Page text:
Author(s)Odinga, Agnes Adhiambo
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AbstractRA 424 .O3
The study traces the development of health services in Nairobi from 1899 to 1963. In this broad historical survey and analysis, the study specifically establishes the origin of the qualitative and the quantitative inadequacy of health services that characterised colonial Nairobi and has persisted in independent Kenya. To understand the genesis of the problems, the study analyses the colonial rule.
A background chapter examines the economic and political history of Nairobi. This is in view of the fact that the socio-economic system under which people live, produce and reproduce, determines their health and well being more than does the natural environment. On the basis of this assumption , it is argued that the socio-economic changes that accompanied the colonial governmental settlement in Nairobi created favorable environmental conditions for the propagation and spread and spread of different disease earlier unknown in Nairobi. the political machinery on the other hand, patterned the production and the distribution of health status of the population and also not at stimulating equitable distribution of the health resources, but geared towards optimization of profit.
Before 1914 for example, the colonial government health services were limited to the colonial officials, the railway employees and only those Africans who were in government employment. Health services were only extended to the Africans and Asians outside the colonial government employment as emergency measures to check on the spread of epidemics from the African zones to the European zones. Emphasis was put on curative as opposed to preventive medicine; on protecting the health of the male as opposed to the female.
As a result of the changes that emanated during World War 1, the colonial government realized the necessity of extending the health services to the population that earlier had no access to the services. After the War as a matter of policy therefore, the colonial government revised its health care provision policy. The post-World War I health policy emphasized the provision of health services to everybody and both te preventive and curative medicine were given due recognition. This led to the rise of the dispensaries, child welfare centres and the creation of the sanitation division in medical department. It is, however, argued that, though this was a positive move, the population hitherto denied the services had become unmanageable in light of the available health resources. It is also shown that the move to extend the services to the population had economic motives and therefore not aimed at improving the health status of the population in Nairobi.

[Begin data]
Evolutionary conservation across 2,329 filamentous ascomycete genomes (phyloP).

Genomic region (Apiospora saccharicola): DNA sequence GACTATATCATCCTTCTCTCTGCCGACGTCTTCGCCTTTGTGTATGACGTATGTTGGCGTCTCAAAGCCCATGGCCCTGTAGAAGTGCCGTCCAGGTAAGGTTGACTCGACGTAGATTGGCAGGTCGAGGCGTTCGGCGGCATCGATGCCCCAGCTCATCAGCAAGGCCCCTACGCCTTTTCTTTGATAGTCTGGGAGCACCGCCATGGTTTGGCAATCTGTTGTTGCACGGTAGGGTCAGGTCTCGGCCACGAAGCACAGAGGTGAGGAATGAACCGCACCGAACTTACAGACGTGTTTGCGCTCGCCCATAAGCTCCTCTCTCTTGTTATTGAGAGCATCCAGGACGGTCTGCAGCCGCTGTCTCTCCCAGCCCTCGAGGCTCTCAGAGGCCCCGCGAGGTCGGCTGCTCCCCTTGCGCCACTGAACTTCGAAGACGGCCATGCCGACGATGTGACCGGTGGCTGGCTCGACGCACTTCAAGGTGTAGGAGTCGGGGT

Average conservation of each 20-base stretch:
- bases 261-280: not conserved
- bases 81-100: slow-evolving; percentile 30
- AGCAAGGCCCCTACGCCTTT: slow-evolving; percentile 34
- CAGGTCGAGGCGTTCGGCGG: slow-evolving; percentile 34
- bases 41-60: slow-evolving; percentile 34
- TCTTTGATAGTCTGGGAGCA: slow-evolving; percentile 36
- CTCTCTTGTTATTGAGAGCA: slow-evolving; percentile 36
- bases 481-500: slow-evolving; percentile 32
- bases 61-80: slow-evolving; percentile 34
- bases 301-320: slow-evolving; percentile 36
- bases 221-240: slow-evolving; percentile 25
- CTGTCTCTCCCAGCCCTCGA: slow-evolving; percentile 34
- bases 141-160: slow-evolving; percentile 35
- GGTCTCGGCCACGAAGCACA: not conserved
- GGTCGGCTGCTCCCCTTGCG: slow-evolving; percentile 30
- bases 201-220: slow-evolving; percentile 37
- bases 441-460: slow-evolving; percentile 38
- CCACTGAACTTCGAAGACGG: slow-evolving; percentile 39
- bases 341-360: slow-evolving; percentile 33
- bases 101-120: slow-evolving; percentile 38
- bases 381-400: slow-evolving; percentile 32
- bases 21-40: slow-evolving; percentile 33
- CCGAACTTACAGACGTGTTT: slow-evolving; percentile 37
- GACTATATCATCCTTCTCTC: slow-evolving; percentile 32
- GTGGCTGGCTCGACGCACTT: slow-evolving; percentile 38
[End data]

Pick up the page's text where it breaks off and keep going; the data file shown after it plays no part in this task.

Due to the imbalance in the provision and distribution of the health services, the intensified Africans and Asians demand for equitable distribution of the services, and the changing global distribution of the services, and the changing global outlook towards the health of the population in general; in the post-World War II era, the colonial government devised new health policies. This led to the rise of the ''health centre’’ system, and for the first time Africans were required to pay a fee for the health resources at their disposal. This further deteriorated the health of the population. Thus, instead of serving the intended purpose, the services were used as a political weapon to increase the Africans dependence for exploitation.
The study also discusses the colonial government's response to the manpower requirements. It is shown that before 1914, apart from the missionary endeavors in the rural areas, the colonial government was reluctant to train Africans. It was after World War I and in response to the Post-World War I health policy, that the need to train Africans was deemed essential. However, when the colonial government did move to train Africans, it was at very subordinate levels to ensure the European monopoly of the health service market and also to justify the exploitation of the Africans in the medical profession.
The study finally looks at the evolution of the colonial medical researches. It is ostensibly argued that the researches were initiated to improve the health conditions, whereas in actual sense they were meant to check on the diseases that threatened the productivity of the labour force.